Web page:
The NUP leaders said the international community is finally bringing pressure to bear on Mr Museveni’s “murderous regime”, forcing Uganda’s long-serving president to speak “like an opposition leader against his own regime.”
Former Opposition leader Dr Kizza Besigye, who has severally faced the wrath of heavy-handed security forces, said Mr Museveni’s U-turn should open the eyes of those who enforce the acts of torture.
“If you commit human rights abuses under junta rule and protection, you may be taken to [the International Criminal Court] and the junta leader may turn against you tactically to try and save himself,” Dr Besigye said.
He has for long accused Mr Museveni of meting out brutality on Ugandans and petitioned the International Criminal Court over the issue last year.
Kampala Lord Mayor Erias Lukwago told this newspaper that Mr Museveni’s “sudden change of mind” about torture “is still bothering some of us.”
Mr Lukwago, another victim of torture at the hands of security forces, described the U-turn as “a political gimmick…targeting a particular interest either to appeal to donor community or those who could be following him up.”
He, however, said the statement lacked concrete action plans and, therefore, does not offer any solutions to the torture victims.
“His statement was full of lamentation. A statement which was strongly worded like that ought to have been followed by some actions. For that matter, someone would have expected him to say we have witnessed some murders and these are the steps we are taking. We have arrested some of the perpetrators and they are going to face the full wrath of the law. He admitted that there have been assassinations perpetrated by elements within his government, there has been torture, killing of political prisoners, and detention without trial. By his own admission, he is a candidate for ICC,” Mr Lukwago added.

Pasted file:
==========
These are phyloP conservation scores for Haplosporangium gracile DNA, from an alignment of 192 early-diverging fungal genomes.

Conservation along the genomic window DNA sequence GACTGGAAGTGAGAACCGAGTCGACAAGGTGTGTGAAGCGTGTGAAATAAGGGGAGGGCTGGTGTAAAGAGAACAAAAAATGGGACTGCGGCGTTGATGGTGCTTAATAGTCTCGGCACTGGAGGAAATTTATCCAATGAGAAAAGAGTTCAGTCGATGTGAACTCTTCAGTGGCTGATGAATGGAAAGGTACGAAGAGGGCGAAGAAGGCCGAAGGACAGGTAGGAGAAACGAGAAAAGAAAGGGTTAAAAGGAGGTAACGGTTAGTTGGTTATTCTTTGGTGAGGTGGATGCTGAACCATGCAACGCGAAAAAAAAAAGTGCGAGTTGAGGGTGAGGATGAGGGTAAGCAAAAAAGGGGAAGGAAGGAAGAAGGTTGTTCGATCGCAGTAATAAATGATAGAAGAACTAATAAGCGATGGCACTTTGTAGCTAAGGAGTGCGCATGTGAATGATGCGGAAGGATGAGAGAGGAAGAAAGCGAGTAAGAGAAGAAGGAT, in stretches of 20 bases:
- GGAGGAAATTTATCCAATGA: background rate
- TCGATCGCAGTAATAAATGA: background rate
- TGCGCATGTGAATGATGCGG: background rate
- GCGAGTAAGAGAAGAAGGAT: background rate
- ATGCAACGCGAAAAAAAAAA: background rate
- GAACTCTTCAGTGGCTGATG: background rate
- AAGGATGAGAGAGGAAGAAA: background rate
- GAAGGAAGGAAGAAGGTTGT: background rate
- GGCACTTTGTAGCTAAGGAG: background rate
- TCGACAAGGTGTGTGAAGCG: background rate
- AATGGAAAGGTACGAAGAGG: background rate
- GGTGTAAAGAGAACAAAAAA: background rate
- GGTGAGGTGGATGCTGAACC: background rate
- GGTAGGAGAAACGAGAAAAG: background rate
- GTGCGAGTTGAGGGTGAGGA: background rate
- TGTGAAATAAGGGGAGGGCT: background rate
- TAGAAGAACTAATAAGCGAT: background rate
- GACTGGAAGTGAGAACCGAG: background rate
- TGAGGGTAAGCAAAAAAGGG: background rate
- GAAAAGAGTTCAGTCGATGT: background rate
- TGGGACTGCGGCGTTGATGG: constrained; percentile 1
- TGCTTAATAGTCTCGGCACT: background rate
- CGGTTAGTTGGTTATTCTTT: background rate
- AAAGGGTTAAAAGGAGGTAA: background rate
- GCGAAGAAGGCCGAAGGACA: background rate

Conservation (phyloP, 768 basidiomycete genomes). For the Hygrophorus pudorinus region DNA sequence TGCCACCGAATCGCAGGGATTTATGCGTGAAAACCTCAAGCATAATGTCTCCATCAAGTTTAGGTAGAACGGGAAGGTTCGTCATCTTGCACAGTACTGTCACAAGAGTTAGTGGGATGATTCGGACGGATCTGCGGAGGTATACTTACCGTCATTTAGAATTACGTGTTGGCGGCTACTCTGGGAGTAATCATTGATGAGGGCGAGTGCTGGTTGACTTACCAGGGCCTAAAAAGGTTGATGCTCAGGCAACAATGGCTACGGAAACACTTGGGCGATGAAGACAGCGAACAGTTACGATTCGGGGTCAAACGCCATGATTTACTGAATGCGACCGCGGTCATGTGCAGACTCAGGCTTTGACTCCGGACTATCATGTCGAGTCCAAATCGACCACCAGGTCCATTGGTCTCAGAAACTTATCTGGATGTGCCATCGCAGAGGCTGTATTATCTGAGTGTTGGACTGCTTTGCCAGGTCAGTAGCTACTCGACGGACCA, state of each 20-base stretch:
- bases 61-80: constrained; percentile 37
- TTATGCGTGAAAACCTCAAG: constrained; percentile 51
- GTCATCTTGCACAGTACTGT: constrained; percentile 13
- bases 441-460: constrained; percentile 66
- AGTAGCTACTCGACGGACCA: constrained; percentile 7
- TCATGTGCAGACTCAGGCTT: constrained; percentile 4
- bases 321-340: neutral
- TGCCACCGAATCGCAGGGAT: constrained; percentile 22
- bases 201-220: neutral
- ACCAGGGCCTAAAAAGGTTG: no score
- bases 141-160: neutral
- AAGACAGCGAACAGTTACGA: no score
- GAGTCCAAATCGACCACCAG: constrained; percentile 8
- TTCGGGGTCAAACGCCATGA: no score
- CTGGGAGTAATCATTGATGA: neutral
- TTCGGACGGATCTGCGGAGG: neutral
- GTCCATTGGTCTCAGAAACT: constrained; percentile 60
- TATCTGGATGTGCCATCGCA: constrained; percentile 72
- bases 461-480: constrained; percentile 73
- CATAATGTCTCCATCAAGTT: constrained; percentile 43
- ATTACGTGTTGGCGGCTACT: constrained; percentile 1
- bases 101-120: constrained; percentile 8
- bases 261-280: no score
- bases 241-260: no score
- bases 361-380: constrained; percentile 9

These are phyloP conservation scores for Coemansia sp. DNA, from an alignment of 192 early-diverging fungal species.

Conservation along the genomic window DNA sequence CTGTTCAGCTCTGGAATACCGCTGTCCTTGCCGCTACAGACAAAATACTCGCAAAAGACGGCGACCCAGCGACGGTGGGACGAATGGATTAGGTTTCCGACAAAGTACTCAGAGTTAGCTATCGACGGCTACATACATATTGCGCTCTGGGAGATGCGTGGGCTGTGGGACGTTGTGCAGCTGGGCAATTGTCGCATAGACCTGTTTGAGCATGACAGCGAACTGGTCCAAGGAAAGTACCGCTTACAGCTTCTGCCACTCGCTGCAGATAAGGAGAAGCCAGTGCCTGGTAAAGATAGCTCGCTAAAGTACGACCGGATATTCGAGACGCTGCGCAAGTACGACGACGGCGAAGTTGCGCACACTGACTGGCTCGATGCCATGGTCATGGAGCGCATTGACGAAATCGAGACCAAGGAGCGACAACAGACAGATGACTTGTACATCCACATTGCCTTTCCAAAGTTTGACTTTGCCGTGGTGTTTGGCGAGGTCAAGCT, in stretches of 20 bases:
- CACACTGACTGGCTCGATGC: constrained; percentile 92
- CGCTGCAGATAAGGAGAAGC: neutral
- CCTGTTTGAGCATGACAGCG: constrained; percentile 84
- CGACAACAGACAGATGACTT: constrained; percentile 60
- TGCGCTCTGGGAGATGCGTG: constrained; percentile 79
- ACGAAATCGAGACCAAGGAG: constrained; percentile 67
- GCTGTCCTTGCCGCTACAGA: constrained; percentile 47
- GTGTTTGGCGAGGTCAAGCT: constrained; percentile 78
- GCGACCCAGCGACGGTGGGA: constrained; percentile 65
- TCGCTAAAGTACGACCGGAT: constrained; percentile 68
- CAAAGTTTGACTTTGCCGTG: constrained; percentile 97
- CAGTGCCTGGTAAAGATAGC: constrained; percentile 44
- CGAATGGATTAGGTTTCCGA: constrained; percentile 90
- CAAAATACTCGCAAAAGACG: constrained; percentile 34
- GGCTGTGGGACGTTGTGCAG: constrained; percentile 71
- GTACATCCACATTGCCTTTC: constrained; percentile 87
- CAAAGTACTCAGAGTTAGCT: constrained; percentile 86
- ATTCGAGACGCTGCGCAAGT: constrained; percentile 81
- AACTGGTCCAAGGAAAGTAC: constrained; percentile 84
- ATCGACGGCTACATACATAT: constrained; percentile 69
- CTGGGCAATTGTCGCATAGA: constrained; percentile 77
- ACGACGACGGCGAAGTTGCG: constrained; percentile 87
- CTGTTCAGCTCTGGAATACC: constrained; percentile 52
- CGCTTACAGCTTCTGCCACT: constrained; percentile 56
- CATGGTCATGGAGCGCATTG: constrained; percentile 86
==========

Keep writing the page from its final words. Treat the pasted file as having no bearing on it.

Less talk, more action
Ms Margaret Sekaggya, the former chairperson of Uganda Human Rights Commission, said the current exposure of torture cases by media has firmly put Mr Museveni’s government on the spot.
“When such issues keep on coming back, it affects his leadership and it is good that he has responded,” Ms Sekaggya said, adding: “However, we hope the culprits will be brought to book. It is not only enough to talk about it but they should be investigated and prosecuted.”
Ms Sekaggya also cast doubt about whether the latest pronouncement on torture will change things for the better. She said torture has been ongoing in the country for a long time and that action needs to be taken decisively.
“At the moment, the situation has escalated because there is a lot of visibility by the media. There is now both internal and external pressure because these torture issues are being exposed and, therefore, he has to act,” she said.
Ms Alice Alaso, the secretary general of Alliance for Transformation political party, however, said instead of lamenting, Mr Museveni should have offered practical solutions.
“It was such a personality conflict of one Museveni against the other. He seemed to be responding to someone or something because we have lived with President Museveni for more than 30 years and we know when he is angry.
This time, he was not angry, but even the way he was reviewing the footage showed that he was not serious,” Ms Alaso said.